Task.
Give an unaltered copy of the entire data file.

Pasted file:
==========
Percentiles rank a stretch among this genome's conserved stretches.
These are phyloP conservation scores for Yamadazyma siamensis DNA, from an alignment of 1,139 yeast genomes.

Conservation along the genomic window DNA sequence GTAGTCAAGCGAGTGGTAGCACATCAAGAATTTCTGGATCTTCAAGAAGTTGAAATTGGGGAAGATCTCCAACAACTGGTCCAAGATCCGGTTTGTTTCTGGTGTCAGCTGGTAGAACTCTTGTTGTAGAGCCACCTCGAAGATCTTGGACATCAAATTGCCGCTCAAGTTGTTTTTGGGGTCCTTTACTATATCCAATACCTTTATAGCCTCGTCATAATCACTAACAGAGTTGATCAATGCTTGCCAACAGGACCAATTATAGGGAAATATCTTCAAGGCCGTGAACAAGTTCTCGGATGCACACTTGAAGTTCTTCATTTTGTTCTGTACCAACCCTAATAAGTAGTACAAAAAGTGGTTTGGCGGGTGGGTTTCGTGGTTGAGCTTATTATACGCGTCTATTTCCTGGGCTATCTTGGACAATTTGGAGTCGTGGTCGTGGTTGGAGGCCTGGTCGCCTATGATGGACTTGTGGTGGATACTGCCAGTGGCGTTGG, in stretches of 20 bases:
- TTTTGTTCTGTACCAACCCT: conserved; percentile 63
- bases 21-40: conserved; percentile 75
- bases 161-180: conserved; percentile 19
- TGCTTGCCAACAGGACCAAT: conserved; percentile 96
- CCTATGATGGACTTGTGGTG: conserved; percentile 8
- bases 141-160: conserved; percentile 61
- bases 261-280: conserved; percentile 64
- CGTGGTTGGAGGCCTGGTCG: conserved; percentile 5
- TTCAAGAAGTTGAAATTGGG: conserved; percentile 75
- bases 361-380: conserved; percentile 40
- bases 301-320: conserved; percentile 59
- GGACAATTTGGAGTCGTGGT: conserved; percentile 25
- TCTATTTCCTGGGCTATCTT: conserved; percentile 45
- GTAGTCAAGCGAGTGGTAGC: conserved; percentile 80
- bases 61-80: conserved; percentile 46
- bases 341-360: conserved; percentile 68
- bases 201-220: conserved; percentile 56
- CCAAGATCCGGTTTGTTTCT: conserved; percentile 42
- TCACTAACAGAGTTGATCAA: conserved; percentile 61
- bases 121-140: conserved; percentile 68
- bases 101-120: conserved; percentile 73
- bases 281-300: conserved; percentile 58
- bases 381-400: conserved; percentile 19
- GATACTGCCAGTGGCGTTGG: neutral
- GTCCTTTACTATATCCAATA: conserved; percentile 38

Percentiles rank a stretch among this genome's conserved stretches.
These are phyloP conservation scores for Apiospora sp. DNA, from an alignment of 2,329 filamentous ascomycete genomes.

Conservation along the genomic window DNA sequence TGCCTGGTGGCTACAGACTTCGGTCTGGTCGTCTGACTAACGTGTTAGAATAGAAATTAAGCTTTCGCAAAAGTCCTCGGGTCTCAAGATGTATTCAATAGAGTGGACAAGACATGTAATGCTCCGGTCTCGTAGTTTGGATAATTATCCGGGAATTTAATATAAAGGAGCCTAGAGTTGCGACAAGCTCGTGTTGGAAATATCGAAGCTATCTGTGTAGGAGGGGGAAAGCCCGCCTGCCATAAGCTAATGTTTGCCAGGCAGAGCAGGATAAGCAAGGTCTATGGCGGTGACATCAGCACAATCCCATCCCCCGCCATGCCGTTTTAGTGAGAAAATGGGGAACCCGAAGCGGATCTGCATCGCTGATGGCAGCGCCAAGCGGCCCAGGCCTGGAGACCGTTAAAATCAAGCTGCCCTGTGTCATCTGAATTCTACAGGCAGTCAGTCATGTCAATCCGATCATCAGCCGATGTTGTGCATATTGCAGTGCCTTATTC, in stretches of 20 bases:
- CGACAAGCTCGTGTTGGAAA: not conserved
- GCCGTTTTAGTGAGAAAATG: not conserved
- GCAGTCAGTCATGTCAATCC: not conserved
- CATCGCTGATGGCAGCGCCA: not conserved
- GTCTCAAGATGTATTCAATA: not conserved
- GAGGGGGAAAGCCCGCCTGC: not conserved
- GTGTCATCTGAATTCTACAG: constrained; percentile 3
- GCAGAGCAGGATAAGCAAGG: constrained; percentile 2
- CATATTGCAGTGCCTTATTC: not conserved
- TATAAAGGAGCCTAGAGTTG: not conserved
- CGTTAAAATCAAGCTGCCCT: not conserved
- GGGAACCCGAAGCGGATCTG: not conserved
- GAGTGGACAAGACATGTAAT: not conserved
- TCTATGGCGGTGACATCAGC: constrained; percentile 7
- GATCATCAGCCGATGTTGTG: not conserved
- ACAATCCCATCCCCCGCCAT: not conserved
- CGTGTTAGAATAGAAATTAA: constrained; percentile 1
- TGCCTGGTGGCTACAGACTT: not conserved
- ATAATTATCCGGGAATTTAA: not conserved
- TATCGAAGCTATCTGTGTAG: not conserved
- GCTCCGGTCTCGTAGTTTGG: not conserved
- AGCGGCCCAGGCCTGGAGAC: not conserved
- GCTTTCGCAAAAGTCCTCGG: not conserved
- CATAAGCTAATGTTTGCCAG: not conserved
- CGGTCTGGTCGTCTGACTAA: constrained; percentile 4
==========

Percentiles rank a stretch among this genome's conserved stretches.
These are phyloP conservation scores for Yamadazyma siamensis DNA, from an alignment of 1,139 yeast genomes.

Conservation along the genomic window DNA sequence GTAGTCAAGCGAGTGGTAGCACATCAAGAATTTCTGGATCTTCAAGAAGTTGAAATTGGGGAAGATCTCCAACAACTGGTCCAAGATCCGGTTTGTTTCTGGTGTCAGCTGGTAGAACTCTTGTTGTAGAGCCACCTCGAAGATCTTGGACATCAAATTGCCGCTCAAGTTGTTTTTGGGGTCCTTTACTATATCCAATACCTTTATAGCCTCGTCATAATCACTAACAGAGTTGATCAATGCTTGCCAACAGGACCAATTATAGGGAAATATCTTCAAGGCCGTGAACAAGTTCTCGGATGCACACTTGAAGTTCTTCATTTTGTTCTGTACCAACCCTAATAAGTAGTACAAAAAGTGGTTTGGCGGGTGGGTTTCGTGGTTGAGCTTATTATACGCGTCTATTTCCTGGGCTATCTTGGACAATTTGGAGTCGTGGTCGTGGTTGGAGGCCTGGTCGCCTATGATGGACTTGTGGTGGATACTGCCAGTGGCGTTGG, in stretches of 20 bases:
- TTTTGTTCTGTACCAACCCT: conserved; percentile 63
- bases 21-40: conserved; percentile 75
- bases 161-180: conserved; percentile 19
- TGCTTGCCAACAGGACCAAT: conserved; percentile 96
- CCTATGATGGACTTGTGGTG: conserved; percentile 8
- bases 141-160: conserved; percentile 61
- bases 261-280: conserved; percentile 64
- CGTGGTTGGAGGCCTGGTCG: conserved; percentile 5
- TTCAAGAAGTTGAAATTGGG: conserved; percentile 75
- bases 361-380: conserved; percentile 40
- bases 301-320: conserved; percentile 59
- GGACAATTTGGAGTCGTGGT: conserved; percentile 25
- TCTATTTCCTGGGCTATCTT: conserved; percentile 45
- GTAGTCAAGCGAGTGGTAGC: conserved; percentile 80
- bases 61-80: conserved; percentile 46
- bases 341-360: conserved; percentile 68
- bases 201-220: conserved; percentile 56
- CCAAGATCCGGTTTGTTTCT: conserved; percentile 42
- TCACTAACAGAGTTGATCAA: conserved; percentile 61
- bases 121-140: conserved; percentile 68
- bases 101-120: conserved; percentile 73
- bases 281-300: conserved; percentile 58
- bases 381-400: conserved; percentile 19
- GATACTGCCAGTGGCGTTGG: neutral
- GTCCTTTACTATATCCAATA: conserved; percentile 38

Percentiles rank a stretch among this genome's conserved stretches.
These are phyloP conservation scores for Apiospora sp. DNA, from an alignment of 2,329 filamentous ascomycete genomes.

Conservation along the genomic window DNA sequence TGCCTGGTGGCTACAGACTTCGGTCTGGTCGTCTGACTAACGTGTTAGAATAGAAATTAAGCTTTCGCAAAAGTCCTCGGGTCTCAAGATGTATTCAATAGAGTGGACAAGACATGTAATGCTCCGGTCTCGTAGTTTGGATAATTATCCGGGAATTTAATATAAAGGAGCCTAGAGTTGCGACAAGCTCGTGTTGGAAATATCGAAGCTATCTGTGTAGGAGGGGGAAAGCCCGCCTGCCATAAGCTAATGTTTGCCAGGCAGAGCAGGATAAGCAAGGTCTATGGCGGTGACATCAGCACAATCCCATCCCCCGCCATGCCGTTTTAGTGAGAAAATGGGGAACCCGAAGCGGATCTGCATCGCTGATGGCAGCGCCAAGCGGCCCAGGCCTGGAGACCGTTAAAATCAAGCTGCCCTGTGTCATCTGAATTCTACAGGCAGTCAGTCATGTCAATCCGATCATCAGCCGATGTTGTGCATATTGCAGTGCCTTATTC, in stretches of 20 bases:
- CGACAAGCTCGTGTTGGAAA: not conserved
- GCCGTTTTAGTGAGAAAATG: not conserved
- GCAGTCAGTCATGTCAATCC: not conserved
- CATCGCTGATGGCAGCGCCA: not conserved
- GTCTCAAGATGTATTCAATA: not conserved
- GAGGGGGAAAGCCCGCCTGC: not conserved
- GTGTCATCTGAATTCTACAG: constrained; percentile 3
- GCAGAGCAGGATAAGCAAGG: constrained; percentile 2
- CATATTGCAGTGCCTTATTC: not conserved
- TATAAAGGAGCCTAGAGTTG: not conserved
- CGTTAAAATCAAGCTGCCCT: not conserved
- GGGAACCCGAAGCGGATCTG: not conserved
- GAGTGGACAAGACATGTAAT: not conserved
- TCTATGGCGGTGACATCAGC: constrained; percentile 7
- GATCATCAGCCGATGTTGTG: not conserved
- ACAATCCCATCCCCCGCCAT: not conserved
- CGTGTTAGAATAGAAATTAA: constrained; percentile 1
- TGCCTGGTGGCTACAGACTT: not conserved
- ATAATTATCCGGGAATTTAA: not conserved
- TATCGAAGCTATCTGTGTAG: not conserved
- GCTCCGGTCTCGTAGTTTGG: not conserved
- AGCGGCCCAGGCCTGGAGAC: not conserved
- GCTTTCGCAAAAGTCCTCGG: not conserved
- CATAAGCTAATGTTTGCCAG: not conserved
- CGGTCTGGTCGTCTGACTAA: constrained; percentile 4